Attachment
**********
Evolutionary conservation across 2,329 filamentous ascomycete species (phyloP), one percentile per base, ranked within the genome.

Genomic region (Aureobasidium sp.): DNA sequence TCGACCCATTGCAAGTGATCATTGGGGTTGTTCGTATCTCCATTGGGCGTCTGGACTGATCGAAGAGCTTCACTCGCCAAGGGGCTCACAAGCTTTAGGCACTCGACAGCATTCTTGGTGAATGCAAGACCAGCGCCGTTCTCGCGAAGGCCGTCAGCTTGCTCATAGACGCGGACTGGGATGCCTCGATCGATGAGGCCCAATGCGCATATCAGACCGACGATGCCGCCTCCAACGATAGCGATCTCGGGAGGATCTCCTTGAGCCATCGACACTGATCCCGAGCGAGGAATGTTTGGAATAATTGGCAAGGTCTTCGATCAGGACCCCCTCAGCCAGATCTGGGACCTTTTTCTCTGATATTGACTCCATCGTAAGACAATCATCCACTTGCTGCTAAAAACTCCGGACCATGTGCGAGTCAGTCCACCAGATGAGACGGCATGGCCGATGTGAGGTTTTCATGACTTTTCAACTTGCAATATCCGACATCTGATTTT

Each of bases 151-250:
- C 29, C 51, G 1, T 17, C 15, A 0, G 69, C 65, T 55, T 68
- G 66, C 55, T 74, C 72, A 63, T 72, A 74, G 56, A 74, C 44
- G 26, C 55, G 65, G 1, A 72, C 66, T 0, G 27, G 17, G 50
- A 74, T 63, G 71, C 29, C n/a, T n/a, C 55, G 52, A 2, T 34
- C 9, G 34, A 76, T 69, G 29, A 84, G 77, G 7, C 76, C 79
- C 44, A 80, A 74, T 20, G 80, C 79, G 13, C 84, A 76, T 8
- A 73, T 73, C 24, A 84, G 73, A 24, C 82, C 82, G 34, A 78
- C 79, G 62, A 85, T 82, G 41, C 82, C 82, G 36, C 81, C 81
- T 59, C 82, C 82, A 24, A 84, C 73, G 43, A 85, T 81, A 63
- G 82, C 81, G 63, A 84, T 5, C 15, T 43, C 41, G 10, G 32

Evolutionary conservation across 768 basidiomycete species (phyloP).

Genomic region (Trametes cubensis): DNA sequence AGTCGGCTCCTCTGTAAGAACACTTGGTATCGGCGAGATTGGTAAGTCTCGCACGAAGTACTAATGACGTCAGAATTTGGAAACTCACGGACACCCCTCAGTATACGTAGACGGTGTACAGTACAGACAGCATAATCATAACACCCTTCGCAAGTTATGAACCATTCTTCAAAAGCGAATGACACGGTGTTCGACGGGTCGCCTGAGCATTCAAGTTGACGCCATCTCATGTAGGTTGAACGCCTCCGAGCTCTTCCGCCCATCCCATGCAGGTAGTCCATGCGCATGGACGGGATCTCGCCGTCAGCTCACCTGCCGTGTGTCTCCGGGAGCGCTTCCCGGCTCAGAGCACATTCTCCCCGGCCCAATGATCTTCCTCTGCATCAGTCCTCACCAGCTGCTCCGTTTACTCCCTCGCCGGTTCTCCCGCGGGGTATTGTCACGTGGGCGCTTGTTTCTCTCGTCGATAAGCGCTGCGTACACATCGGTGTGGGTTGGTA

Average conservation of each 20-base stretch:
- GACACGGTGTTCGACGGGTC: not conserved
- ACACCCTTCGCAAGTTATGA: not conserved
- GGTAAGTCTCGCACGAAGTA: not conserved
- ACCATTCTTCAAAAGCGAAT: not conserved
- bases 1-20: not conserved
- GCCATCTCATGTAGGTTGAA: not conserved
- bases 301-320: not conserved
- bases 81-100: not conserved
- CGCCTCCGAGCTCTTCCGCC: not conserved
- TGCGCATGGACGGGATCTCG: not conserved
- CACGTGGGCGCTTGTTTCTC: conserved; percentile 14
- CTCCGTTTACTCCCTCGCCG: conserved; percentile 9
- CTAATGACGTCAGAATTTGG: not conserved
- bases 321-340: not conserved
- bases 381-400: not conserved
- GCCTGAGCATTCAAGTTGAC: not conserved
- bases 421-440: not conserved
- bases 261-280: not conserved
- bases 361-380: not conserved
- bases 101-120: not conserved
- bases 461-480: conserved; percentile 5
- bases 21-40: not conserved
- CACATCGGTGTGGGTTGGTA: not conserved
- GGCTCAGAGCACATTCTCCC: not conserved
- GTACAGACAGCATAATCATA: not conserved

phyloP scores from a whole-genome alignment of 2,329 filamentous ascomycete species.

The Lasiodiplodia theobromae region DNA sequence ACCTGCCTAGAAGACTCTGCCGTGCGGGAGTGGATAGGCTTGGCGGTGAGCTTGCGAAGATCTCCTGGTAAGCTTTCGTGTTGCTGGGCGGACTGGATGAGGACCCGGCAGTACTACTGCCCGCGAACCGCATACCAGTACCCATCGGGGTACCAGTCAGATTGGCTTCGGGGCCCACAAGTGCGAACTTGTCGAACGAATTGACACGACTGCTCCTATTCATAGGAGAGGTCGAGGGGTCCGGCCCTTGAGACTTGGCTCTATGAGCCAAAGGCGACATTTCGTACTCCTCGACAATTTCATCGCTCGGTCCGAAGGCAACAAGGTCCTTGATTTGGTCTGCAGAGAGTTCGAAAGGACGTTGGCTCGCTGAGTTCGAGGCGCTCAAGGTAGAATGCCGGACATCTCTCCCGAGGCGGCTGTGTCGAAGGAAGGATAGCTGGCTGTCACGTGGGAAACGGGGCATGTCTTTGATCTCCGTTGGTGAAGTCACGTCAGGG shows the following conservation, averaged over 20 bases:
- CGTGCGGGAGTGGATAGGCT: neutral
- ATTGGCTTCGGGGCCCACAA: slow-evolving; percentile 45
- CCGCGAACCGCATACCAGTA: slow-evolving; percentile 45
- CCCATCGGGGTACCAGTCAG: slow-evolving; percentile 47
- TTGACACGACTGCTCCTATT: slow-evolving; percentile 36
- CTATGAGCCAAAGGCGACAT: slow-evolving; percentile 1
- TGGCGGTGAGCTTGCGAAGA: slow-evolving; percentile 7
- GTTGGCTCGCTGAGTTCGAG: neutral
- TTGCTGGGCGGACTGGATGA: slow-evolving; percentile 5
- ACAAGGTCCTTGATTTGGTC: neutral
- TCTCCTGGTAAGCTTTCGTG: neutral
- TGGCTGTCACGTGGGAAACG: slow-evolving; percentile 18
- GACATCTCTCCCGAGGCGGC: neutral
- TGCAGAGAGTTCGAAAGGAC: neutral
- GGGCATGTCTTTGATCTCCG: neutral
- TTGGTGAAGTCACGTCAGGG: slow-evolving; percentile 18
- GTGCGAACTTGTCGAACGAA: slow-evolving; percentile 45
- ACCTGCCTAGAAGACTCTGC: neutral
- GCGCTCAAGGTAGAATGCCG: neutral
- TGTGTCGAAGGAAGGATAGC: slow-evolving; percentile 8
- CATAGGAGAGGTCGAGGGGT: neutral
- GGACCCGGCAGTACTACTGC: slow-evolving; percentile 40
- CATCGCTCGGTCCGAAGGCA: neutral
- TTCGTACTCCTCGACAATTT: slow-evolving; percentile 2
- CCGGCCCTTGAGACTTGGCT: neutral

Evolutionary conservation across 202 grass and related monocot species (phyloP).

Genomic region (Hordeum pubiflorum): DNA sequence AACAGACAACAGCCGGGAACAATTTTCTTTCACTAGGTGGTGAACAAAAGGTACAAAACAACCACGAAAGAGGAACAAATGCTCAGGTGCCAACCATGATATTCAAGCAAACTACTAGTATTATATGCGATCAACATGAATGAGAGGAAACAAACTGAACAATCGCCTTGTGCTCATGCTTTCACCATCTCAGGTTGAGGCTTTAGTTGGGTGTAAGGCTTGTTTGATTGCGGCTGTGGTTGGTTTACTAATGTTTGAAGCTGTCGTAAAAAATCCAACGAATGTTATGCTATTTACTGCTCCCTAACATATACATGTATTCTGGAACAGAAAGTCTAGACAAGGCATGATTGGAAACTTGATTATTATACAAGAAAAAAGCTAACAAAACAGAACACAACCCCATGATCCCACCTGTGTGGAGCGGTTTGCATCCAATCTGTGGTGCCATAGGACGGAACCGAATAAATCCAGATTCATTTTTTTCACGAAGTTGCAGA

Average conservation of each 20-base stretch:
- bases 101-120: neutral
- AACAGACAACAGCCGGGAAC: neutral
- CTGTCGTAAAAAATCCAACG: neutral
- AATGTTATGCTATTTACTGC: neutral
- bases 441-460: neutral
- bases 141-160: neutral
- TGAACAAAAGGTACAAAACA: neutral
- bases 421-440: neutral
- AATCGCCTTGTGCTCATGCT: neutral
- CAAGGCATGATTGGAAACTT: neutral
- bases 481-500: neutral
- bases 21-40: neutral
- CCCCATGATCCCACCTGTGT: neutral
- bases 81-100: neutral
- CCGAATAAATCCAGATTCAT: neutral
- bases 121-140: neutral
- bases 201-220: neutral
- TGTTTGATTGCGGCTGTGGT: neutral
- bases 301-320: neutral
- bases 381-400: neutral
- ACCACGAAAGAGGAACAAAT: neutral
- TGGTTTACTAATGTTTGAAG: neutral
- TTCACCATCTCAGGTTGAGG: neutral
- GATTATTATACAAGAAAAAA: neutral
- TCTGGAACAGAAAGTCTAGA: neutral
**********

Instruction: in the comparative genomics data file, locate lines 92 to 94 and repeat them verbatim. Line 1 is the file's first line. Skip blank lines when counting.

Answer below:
- ACCACGAAAGAGGAACAAAT: neutral
- TGGTTTACTAATGTTTGAAG: neutral
- TTCACCATCTCAGGTTGAGG: neutral